In response to Homelessness Action Week (October 12-18), the City of Vancouver dismantled the tent city at Oppenheimer Park. At 10pm on October 17th, the Vancouver Police Department enforced the BC Supreme Court injunction and sent homeless people packing. While dominant media coverage of the dispersal from the park has emphasized the placement of people into housing and shelters, it has neglected to give voices to the people who say they would rather sleep in tents than in the City’s shelter beds. This is because often shelters do not have space for people to store their belongings overnight. This is because people do not feel safe from the threat of sexual and physical violence in the shelters.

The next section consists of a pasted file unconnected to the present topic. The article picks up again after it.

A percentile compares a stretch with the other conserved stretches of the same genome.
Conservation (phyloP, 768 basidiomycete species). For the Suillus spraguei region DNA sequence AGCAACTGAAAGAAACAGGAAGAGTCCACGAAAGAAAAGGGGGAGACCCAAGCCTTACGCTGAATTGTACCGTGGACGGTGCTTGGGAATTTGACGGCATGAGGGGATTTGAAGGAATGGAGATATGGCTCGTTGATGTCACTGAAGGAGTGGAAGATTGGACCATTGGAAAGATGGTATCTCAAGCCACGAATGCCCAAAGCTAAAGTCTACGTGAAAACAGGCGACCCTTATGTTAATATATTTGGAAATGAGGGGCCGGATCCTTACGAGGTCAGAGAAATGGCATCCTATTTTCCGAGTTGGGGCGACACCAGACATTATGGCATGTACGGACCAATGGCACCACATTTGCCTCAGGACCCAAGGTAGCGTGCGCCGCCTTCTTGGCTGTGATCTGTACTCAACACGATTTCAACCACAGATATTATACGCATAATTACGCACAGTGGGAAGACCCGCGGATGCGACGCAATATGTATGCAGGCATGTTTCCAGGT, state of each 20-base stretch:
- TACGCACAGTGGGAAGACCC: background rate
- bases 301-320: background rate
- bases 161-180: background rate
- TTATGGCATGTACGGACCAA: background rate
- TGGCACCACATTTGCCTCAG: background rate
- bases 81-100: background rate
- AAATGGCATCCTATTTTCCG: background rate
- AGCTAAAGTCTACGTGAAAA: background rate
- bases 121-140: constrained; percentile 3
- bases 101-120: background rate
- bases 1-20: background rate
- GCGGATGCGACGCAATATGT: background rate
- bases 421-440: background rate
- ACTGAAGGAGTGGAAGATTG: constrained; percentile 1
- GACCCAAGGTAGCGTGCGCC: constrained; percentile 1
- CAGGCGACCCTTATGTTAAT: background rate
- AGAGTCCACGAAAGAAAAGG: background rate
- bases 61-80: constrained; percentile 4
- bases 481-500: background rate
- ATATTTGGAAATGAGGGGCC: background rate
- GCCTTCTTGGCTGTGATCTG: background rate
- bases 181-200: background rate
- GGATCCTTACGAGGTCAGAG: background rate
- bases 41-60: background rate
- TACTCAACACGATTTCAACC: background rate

During the same week, the Ray-Cam Co-operative Centre, a Downtown Eastside community centre, announced that BC Housing is selling Stamps Place, one of Vancouver’s biggest social-housing complexes. As DTES artist and community organizer Ali Lohan said, it is more accurately Homelessness Action Weak.
In preparation for this week’s commentary, I was flipping through TCR’s recent special issue on multilingualism, and I came across a very interesting essay on translation by Erín Moure. The essay is structured as a kind of journal or daybook recording the process of translating Québecois poet François Turcot’s Mon dinosaureinto English. Mouré describes translation not as “bearing across” (get it?!), but as “a poiesis,a making. Each small piece of the Turcot poem, in English, takes hours of building, forming syllables, seeing how they interact.”